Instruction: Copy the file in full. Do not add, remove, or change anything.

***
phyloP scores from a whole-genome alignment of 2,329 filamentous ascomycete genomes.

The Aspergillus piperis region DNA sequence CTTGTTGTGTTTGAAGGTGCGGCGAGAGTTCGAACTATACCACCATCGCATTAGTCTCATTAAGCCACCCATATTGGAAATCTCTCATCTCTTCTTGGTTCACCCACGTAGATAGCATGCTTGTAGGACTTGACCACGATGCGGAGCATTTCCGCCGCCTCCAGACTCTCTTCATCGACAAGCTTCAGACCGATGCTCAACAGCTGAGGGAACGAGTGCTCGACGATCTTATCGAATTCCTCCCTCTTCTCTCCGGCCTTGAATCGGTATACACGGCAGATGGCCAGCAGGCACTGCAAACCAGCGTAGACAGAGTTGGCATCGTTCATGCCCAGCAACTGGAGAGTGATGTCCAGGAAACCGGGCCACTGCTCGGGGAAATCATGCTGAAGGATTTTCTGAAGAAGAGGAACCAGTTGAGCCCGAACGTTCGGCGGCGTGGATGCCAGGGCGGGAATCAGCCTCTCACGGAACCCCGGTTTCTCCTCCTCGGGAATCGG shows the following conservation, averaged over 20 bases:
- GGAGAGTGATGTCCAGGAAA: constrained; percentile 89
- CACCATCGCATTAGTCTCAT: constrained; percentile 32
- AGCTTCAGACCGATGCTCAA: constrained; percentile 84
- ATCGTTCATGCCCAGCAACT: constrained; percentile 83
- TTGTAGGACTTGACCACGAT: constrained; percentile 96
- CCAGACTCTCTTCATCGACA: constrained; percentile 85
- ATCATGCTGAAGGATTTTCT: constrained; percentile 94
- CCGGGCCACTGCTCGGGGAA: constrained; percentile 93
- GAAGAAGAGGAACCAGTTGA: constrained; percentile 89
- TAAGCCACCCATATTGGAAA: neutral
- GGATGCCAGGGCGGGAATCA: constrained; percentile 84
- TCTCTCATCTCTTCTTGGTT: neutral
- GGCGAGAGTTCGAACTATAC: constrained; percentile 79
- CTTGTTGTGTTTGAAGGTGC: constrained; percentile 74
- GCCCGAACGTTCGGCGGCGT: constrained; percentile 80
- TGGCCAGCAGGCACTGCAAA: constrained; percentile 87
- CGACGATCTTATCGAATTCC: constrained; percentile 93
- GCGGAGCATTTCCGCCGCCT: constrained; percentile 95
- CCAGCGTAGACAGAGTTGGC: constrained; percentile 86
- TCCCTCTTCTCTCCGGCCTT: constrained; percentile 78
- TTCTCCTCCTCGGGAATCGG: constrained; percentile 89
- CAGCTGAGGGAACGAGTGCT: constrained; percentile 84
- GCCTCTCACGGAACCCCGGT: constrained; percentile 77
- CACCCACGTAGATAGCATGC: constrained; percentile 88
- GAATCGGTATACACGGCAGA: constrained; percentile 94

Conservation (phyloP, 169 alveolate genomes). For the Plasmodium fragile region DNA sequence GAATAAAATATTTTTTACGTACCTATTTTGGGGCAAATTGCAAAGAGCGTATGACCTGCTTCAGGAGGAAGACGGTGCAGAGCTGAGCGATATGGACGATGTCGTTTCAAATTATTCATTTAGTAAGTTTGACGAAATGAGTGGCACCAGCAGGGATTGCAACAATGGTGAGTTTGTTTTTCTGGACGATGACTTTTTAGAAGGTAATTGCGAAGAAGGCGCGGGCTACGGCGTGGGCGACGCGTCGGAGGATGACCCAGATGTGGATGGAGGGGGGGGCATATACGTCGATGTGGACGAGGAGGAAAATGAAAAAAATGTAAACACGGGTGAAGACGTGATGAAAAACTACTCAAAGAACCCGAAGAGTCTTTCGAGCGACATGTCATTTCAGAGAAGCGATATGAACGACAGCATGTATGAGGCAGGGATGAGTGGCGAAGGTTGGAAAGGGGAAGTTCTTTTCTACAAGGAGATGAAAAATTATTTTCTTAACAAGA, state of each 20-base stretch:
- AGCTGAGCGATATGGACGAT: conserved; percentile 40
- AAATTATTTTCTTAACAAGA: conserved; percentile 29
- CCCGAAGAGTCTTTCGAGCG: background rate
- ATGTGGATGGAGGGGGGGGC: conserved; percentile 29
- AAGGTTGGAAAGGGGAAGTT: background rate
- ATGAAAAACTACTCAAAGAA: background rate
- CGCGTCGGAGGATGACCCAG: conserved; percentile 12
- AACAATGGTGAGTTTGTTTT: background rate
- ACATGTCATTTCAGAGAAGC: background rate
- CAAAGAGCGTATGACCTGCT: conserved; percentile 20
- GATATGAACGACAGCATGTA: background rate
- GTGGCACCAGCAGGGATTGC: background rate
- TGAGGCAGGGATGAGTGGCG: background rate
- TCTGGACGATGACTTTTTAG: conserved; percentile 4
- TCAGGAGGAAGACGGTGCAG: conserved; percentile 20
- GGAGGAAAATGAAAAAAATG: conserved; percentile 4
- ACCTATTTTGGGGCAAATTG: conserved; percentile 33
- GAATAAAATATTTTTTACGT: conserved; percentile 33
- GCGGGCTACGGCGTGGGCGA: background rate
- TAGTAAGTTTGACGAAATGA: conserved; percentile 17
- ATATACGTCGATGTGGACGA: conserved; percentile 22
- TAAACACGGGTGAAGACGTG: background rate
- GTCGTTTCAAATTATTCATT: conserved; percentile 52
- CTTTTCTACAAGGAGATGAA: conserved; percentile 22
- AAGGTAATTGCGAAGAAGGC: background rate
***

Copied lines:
phyloP scores from a whole-genome alignment of 2,329 filamentous ascomycete genomes.

The Aspergillus piperis region DNA sequence CTTGTTGTGTTTGAAGGTGCGGCGAGAGTTCGAACTATACCACCATCGCATTAGTCTCATTAAGCCACCCATATTGGAAATCTCTCATCTCTTCTTGGTTCACCCACGTAGATAGCATGCTTGTAGGACTTGACCACGATGCGGAGCATTTCCGCCGCCTCCAGACTCTCTTCATCGACAAGCTTCAGACCGATGCTCAACAGCTGAGGGAACGAGTGCTCGACGATCTTATCGAATTCCTCCCTCTTCTCTCCGGCCTTGAATCGGTATACACGGCAGATGGCCAGCAGGCACTGCAAACCAGCGTAGACAGAGTTGGCATCGTTCATGCCCAGCAACTGGAGAGTGATGTCCAGGAAACCGGGCCACTGCTCGGGGAAATCATGCTGAAGGATTTTCTGAAGAAGAGGAACCAGTTGAGCCCGAACGTTCGGCGGCGTGGATGCCAGGGCGGGAATCAGCCTCTCACGGAACCCCGGTTTCTCCTCCTCGGGAATCGG shows the following conservation, averaged over 20 bases:
- GGAGAGTGATGTCCAGGAAA: constrained; percentile 89
- CACCATCGCATTAGTCTCAT: constrained; percentile 32
- AGCTTCAGACCGATGCTCAA: constrained; percentile 84
- ATCGTTCATGCCCAGCAACT: constrained; percentile 83
- TTGTAGGACTTGACCACGAT: constrained; percentile 96
- CCAGACTCTCTTCATCGACA: constrained; percentile 85
- ATCATGCTGAAGGATTTTCT: constrained; percentile 94
- CCGGGCCACTGCTCGGGGAA: constrained; percentile 93
- GAAGAAGAGGAACCAGTTGA: constrained; percentile 89
- TAAGCCACCCATATTGGAAA: neutral
- GGATGCCAGGGCGGGAATCA: constrained; percentile 84
- TCTCTCATCTCTTCTTGGTT: neutral
- GGCGAGAGTTCGAACTATAC: constrained; percentile 79
- CTTGTTGTGTTTGAAGGTGC: constrained; percentile 74
- GCCCGAACGTTCGGCGGCGT: constrained; percentile 80
- TGGCCAGCAGGCACTGCAAA: constrained; percentile 87
- CGACGATCTTATCGAATTCC: constrained; percentile 93
- GCGGAGCATTTCCGCCGCCT: constrained; percentile 95
- CCAGCGTAGACAGAGTTGGC: constrained; percentile 86
- TCCCTCTTCTCTCCGGCCTT: constrained; percentile 78
- TTCTCCTCCTCGGGAATCGG: constrained; percentile 89
- CAGCTGAGGGAACGAGTGCT: constrained; percentile 84
- GCCTCTCACGGAACCCCGGT: constrained; percentile 77
- CACCCACGTAGATAGCATGC: constrained; percentile 88
- GAATCGGTATACACGGCAGA: constrained; percentile 94

Conservation (phyloP, 169 alveolate genomes). For the Plasmodium fragile region DNA sequence GAATAAAATATTTTTTACGTACCTATTTTGGGGCAAATTGCAAAGAGCGTATGACCTGCTTCAGGAGGAAGACGGTGCAGAGCTGAGCGATATGGACGATGTCGTTTCAAATTATTCATTTAGTAAGTTTGACGAAATGAGTGGCACCAGCAGGGATTGCAACAATGGTGAGTTTGTTTTTCTGGACGATGACTTTTTAGAAGGTAATTGCGAAGAAGGCGCGGGCTACGGCGTGGGCGACGCGTCGGAGGATGACCCAGATGTGGATGGAGGGGGGGGCATATACGTCGATGTGGACGAGGAGGAAAATGAAAAAAATGTAAACACGGGTGAAGACGTGATGAAAAACTACTCAAAGAACCCGAAGAGTCTTTCGAGCGACATGTCATTTCAGAGAAGCGATATGAACGACAGCATGTATGAGGCAGGGATGAGTGGCGAAGGTTGGAAAGGGGAAGTTCTTTTCTACAAGGAGATGAAAAATTATTTTCTTAACAAGA, state of each 20-base stretch:
- AGCTGAGCGATATGGACGAT: conserved; percentile 40
- AAATTATTTTCTTAACAAGA: conserved; percentile 29
- CCCGAAGAGTCTTTCGAGCG: background rate
- ATGTGGATGGAGGGGGGGGC: conserved; percentile 29
- AAGGTTGGAAAGGGGAAGTT: background rate
- ATGAAAAACTACTCAAAGAA: background rate
- CGCGTCGGAGGATGACCCAG: conserved; percentile 12
- AACAATGGTGAGTTTGTTTT: background rate
- ACATGTCATTTCAGAGAAGC: background rate
- CAAAGAGCGTATGACCTGCT: conserved; percentile 20
- GATATGAACGACAGCATGTA: background rate
- GTGGCACCAGCAGGGATTGC: background rate
- TGAGGCAGGGATGAGTGGCG: background rate
- TCTGGACGATGACTTTTTAG: conserved; percentile 4
- TCAGGAGGAAGACGGTGCAG: conserved; percentile 20
- GGAGGAAAATGAAAAAAATG: conserved; percentile 4
- ACCTATTTTGGGGCAAATTG: conserved; percentile 33
- GAATAAAATATTTTTTACGT: conserved; percentile 33
- GCGGGCTACGGCGTGGGCGA: background rate
- TAGTAAGTTTGACGAAATGA: conserved; percentile 17
- ATATACGTCGATGTGGACGA: conserved; percentile 22
- TAAACACGGGTGAAGACGTG: background rate
- GTCGTTTCAAATTATTCATT: conserved; percentile 52
- CTTTTCTACAAGGAGATGAA: conserved; percentile 22
- AAGGTAATTGCGAAGAAGGC: background rate